Folks, it’s time to wake up from this foreclosure nightmare by realizing and understanding that the big bad “Lender” trying to foreclose on your home no longer exists. Rather, it’s just a figment of your imagination put there by the servicers. If you don’t believe me, then here’s what Wells Fargo has to say regarding securitized loans:
(The entire document is attached below)
Funny how it becomes the “Borrower’s” failure to recognize that “they are not working with a ‘lender’ anymore” when after all, the foreclosure notices always contain words such as, “Lender has declared a default.” Or, “creditor to whom the debt is owed,” and, “lender’s successor and assigns.”
Many states now have mediation requirements mandating that the “lender” must be present at the negotiating table. Well how can this be if the “lender” no longer exists? Or better yet, how can one negotiate a loan modification with the servicer that claims to be the agent for the “lender?”
As I have testified in dozens upon dozens of cases, the certificateholders / investors in the REMIC trusts get paid each and every month on all loans / debts allegedly securitized, regardless of whether or not the borrower(s) have stopped making payments. This means that the investors who allegedly purchased the loans have not been harmed and have no reason to “cry foul” by declaring a default. BUT, even if the investors weren’t receiving their payments, and did wish to cry foul by instructing the MBS Trustee to declare a default and seek foreclosure on the borrower’s property, the Washington State Supreme Court says in Cashmere Valley Bank v. WA Dept of Revenue (attached below):
Wait a minute! The investors in REMIC trusts have no secured interest in the assets / properties allegedly backing the certificates? So let’s recap for a second. The loan was allegedly securitized, which means by Wells Fargo’s own admission, that “lenders no longer exist.” The investors who supposedly put up the money to purchase John & Jane Doe’s Note and Mortgage, only invested in the right to receive regular cash-flows, and have no secured interest in the properties. So now what about the Trustee (fiduciaries) acting on behalf of the investors? Well it seems pretty clear that if the investors have no secured interests, then the Trustee’s could not enforce any foreclosures on their behalf either.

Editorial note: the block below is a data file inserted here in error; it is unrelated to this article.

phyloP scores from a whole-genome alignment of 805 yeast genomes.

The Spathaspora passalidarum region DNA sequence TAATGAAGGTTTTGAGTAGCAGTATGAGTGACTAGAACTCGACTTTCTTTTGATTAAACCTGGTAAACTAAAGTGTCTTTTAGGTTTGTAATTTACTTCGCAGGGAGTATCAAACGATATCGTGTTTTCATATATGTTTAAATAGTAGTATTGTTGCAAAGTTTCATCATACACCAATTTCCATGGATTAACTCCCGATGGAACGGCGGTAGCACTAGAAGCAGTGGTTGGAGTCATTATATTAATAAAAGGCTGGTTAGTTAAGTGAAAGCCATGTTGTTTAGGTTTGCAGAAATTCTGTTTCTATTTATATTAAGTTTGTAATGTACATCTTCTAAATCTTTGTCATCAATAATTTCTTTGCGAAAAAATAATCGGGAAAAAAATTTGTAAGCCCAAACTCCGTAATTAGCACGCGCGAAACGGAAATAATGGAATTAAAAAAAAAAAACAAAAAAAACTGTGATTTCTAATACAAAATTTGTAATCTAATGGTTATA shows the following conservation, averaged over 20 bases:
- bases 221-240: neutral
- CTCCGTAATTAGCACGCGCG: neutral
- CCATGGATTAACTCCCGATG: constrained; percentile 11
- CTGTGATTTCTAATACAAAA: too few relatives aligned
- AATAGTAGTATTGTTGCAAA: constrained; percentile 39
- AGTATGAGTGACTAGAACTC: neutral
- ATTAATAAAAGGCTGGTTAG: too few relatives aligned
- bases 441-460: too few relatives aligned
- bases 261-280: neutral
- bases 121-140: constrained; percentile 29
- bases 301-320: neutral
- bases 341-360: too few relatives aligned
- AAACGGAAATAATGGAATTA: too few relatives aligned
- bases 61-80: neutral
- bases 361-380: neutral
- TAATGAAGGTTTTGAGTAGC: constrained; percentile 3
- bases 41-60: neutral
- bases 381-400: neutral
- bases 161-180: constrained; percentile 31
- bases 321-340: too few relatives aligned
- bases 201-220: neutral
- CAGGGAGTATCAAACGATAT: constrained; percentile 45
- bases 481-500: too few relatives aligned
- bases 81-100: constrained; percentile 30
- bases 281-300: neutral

Let’s look at what U.S. Bank’s Trustee unit has to say about the role of the Trustee in your mortgage-backed REMIC trust:
The language looks very clear to me. The Trustee – “Does not initiate, nor has any discretion or authority in the foreclosure process,” “Does not have responsibility for overseeing mortgage servicers,” and, “Is not responsible for the approval of any loan modifications.”
And of course, the Trustee has no advance knowledge of when a loan has defaulted. Why would they if they’ve been getting paid timely each and every month?
You see, the bottom line here is that the servicers, as alleged agents of the “Phantom Lenders” are calling all the shots. The parties seeking to foreclose by declaring a default is actually the servicers and master servicers who are attempting to use the remedy of foreclosure to recoup the payments they’ve been making at yesterday’s subprime rates on behalf of John & Jane Doe (highly profitable!) They hide behind “Phantom Lenders” claiming to be acting as agents on their behalf, when in reality, the servicers are acting in their own best interests. There is no incentive to modify loans, as all the financial incentive lies in foreclosure.
The logic here is obvious. If the servicer can only act as agent for the “lender,” to which the “lender” no longer exists, and the investors in the trust (“Phantom Lenders”) have no secured interest in the REMIC assets, who is left that is entitled to foreclose? Let me see here,…. borrower, lender, servicer, investors, & mbs trustee. Lenders no longer exist. Investors and their fiduciary have no secured interests in the assets. And the servicers are only agents hired to collect the payments from the borrower to pass on to the investors. I think we’re out of bodies.
The bottom line is what the foreclosure defense community has been yelling for years. The notes and mortgages were separated in the securitization scheme, and thus the debts (at best) are unsecured. This is why the trusts, and the trustee’s for the trusts, NEVER submit declarations of default, or testify that THEY are owed money and are entitled to foreclose due to default. THEY CAN’T!
The facts are gruesome, folks. The servicers have been harvesting houses as agents for principals who have no secured interests or rights to the houses. “Wake up!! It’s just a bad nightmare. There’s no such thing as ‘the big bad lender’ anymore.”
Private Investigator – OR PSID #49411